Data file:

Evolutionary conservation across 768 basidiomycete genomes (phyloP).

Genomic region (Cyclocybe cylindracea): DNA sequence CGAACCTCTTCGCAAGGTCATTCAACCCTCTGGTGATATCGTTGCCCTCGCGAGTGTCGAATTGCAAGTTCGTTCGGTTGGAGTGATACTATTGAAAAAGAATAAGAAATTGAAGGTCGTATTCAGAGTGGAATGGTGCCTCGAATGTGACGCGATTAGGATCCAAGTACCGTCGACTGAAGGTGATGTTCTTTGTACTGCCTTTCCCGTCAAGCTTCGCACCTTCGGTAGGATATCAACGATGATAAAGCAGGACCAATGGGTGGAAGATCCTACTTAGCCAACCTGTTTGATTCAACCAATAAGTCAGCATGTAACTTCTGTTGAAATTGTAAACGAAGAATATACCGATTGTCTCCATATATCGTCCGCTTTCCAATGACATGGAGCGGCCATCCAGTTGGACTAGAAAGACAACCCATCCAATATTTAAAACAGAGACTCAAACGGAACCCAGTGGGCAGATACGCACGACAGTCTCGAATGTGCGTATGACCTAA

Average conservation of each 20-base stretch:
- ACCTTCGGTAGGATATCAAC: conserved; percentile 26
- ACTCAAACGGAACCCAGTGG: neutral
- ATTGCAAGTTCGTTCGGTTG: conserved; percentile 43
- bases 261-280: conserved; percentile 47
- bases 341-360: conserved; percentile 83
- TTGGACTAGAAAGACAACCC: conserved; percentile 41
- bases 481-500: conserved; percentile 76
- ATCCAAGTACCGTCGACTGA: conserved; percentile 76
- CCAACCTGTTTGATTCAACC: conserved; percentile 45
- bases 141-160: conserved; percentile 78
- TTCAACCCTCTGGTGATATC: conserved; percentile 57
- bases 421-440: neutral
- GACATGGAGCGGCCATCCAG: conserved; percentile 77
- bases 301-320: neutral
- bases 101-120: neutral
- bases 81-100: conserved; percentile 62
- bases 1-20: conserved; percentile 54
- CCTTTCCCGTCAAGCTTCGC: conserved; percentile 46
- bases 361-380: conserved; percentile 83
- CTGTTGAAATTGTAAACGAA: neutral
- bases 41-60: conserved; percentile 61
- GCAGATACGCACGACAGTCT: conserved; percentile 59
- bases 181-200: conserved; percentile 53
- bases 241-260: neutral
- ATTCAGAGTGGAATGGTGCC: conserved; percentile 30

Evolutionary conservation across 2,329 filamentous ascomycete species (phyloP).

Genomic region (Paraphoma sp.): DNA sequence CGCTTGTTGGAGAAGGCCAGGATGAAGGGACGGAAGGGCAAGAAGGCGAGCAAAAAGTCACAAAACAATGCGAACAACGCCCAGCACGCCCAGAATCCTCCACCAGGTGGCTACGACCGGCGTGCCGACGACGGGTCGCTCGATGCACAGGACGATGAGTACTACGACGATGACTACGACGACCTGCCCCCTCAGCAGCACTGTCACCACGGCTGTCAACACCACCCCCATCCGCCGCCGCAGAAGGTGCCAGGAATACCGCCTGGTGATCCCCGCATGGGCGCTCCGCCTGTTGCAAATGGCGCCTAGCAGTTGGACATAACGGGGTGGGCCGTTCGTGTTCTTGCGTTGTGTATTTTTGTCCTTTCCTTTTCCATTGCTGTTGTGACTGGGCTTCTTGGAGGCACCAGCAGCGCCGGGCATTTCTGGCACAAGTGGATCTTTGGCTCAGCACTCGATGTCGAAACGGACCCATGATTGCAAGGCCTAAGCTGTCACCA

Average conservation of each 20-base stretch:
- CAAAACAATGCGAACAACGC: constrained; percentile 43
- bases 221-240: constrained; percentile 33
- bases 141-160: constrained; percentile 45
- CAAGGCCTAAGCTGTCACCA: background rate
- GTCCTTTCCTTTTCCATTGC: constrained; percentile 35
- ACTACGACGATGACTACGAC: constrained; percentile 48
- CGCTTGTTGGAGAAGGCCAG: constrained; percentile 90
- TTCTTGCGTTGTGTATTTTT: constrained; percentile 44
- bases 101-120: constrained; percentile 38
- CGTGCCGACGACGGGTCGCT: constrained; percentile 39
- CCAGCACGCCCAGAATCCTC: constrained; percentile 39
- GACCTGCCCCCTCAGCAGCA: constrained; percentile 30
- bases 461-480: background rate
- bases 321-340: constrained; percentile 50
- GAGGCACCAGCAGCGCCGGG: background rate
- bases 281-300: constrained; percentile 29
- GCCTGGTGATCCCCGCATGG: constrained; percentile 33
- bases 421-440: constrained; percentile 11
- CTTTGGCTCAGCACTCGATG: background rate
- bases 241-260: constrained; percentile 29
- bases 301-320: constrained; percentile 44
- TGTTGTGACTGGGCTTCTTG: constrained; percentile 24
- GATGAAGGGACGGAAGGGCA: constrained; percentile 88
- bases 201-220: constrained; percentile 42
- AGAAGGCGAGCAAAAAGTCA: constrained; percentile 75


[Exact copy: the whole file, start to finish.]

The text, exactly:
Evolutionary conservation across 768 basidiomycete genomes (phyloP).

Genomic region (Cyclocybe cylindracea): DNA sequence CGAACCTCTTCGCAAGGTCATTCAACCCTCTGGTGATATCGTTGCCCTCGCGAGTGTCGAATTGCAAGTTCGTTCGGTTGGAGTGATACTATTGAAAAAGAATAAGAAATTGAAGGTCGTATTCAGAGTGGAATGGTGCCTCGAATGTGACGCGATTAGGATCCAAGTACCGTCGACTGAAGGTGATGTTCTTTGTACTGCCTTTCCCGTCAAGCTTCGCACCTTCGGTAGGATATCAACGATGATAAAGCAGGACCAATGGGTGGAAGATCCTACTTAGCCAACCTGTTTGATTCAACCAATAAGTCAGCATGTAACTTCTGTTGAAATTGTAAACGAAGAATATACCGATTGTCTCCATATATCGTCCGCTTTCCAATGACATGGAGCGGCCATCCAGTTGGACTAGAAAGACAACCCATCCAATATTTAAAACAGAGACTCAAACGGAACCCAGTGGGCAGATACGCACGACAGTCTCGAATGTGCGTATGACCTAA

Average conservation of each 20-base stretch:
- ACCTTCGGTAGGATATCAAC: conserved; percentile 26
- ACTCAAACGGAACCCAGTGG: neutral
- ATTGCAAGTTCGTTCGGTTG: conserved; percentile 43
- bases 261-280: conserved; percentile 47
- bases 341-360: conserved; percentile 83
- TTGGACTAGAAAGACAACCC: conserved; percentile 41
- bases 481-500: conserved; percentile 76
- ATCCAAGTACCGTCGACTGA: conserved; percentile 76
- CCAACCTGTTTGATTCAACC: conserved; percentile 45
- bases 141-160: conserved; percentile 78
- TTCAACCCTCTGGTGATATC: conserved; percentile 57
- bases 421-440: neutral
- GACATGGAGCGGCCATCCAG: conserved; percentile 77
- bases 301-320: neutral
- bases 101-120: neutral
- bases 81-100: conserved; percentile 62
- bases 1-20: conserved; percentile 54
- CCTTTCCCGTCAAGCTTCGC: conserved; percentile 46
- bases 361-380: conserved; percentile 83
- CTGTTGAAATTGTAAACGAA: neutral
- bases 41-60: conserved; percentile 61
- GCAGATACGCACGACAGTCT: conserved; percentile 59
- bases 181-200: conserved; percentile 53
- bases 241-260: neutral
- ATTCAGAGTGGAATGGTGCC: conserved; percentile 30

Evolutionary conservation across 2,329 filamentous ascomycete species (phyloP).

Genomic region (Paraphoma sp.): DNA sequence CGCTTGTTGGAGAAGGCCAGGATGAAGGGACGGAAGGGCAAGAAGGCGAGCAAAAAGTCACAAAACAATGCGAACAACGCCCAGCACGCCCAGAATCCTCCACCAGGTGGCTACGACCGGCGTGCCGACGACGGGTCGCTCGATGCACAGGACGATGAGTACTACGACGATGACTACGACGACCTGCCCCCTCAGCAGCACTGTCACCACGGCTGTCAACACCACCCCCATCCGCCGCCGCAGAAGGTGCCAGGAATACCGCCTGGTGATCCCCGCATGGGCGCTCCGCCTGTTGCAAATGGCGCCTAGCAGTTGGACATAACGGGGTGGGCCGTTCGTGTTCTTGCGTTGTGTATTTTTGTCCTTTCCTTTTCCATTGCTGTTGTGACTGGGCTTCTTGGAGGCACCAGCAGCGCCGGGCATTTCTGGCACAAGTGGATCTTTGGCTCAGCACTCGATGTCGAAACGGACCCATGATTGCAAGGCCTAAGCTGTCACCA

Average conservation of each 20-base stretch:
- CAAAACAATGCGAACAACGC: constrained; percentile 43
- bases 221-240: constrained; percentile 33
- bases 141-160: constrained; percentile 45
- CAAGGCCTAAGCTGTCACCA: background rate
- GTCCTTTCCTTTTCCATTGC: constrained; percentile 35
- ACTACGACGATGACTACGAC: constrained; percentile 48
- CGCTTGTTGGAGAAGGCCAG: constrained; percentile 90
- TTCTTGCGTTGTGTATTTTT: constrained; percentile 44
- bases 101-120: constrained; percentile 38
- CGTGCCGACGACGGGTCGCT: constrained; percentile 39
- CCAGCACGCCCAGAATCCTC: constrained; percentile 39
- GACCTGCCCCCTCAGCAGCA: constrained; percentile 30
- bases 461-480: background rate
- bases 321-340: constrained; percentile 50
- GAGGCACCAGCAGCGCCGGG: background rate
- bases 281-300: constrained; percentile 29
- GCCTGGTGATCCCCGCATGG: constrained; percentile 33
- bases 421-440: constrained; percentile 11
- CTTTGGCTCAGCACTCGATG: background rate
- bases 241-260: constrained; percentile 29
- bases 301-320: constrained; percentile 44
- TGTTGTGACTGGGCTTCTTG: constrained; percentile 24
- GATGAAGGGACGGAAGGGCA: constrained; percentile 88
- bases 201-220: constrained; percentile 42
- AGAAGGCGAGCAAAAAGTCA: constrained; percentile 75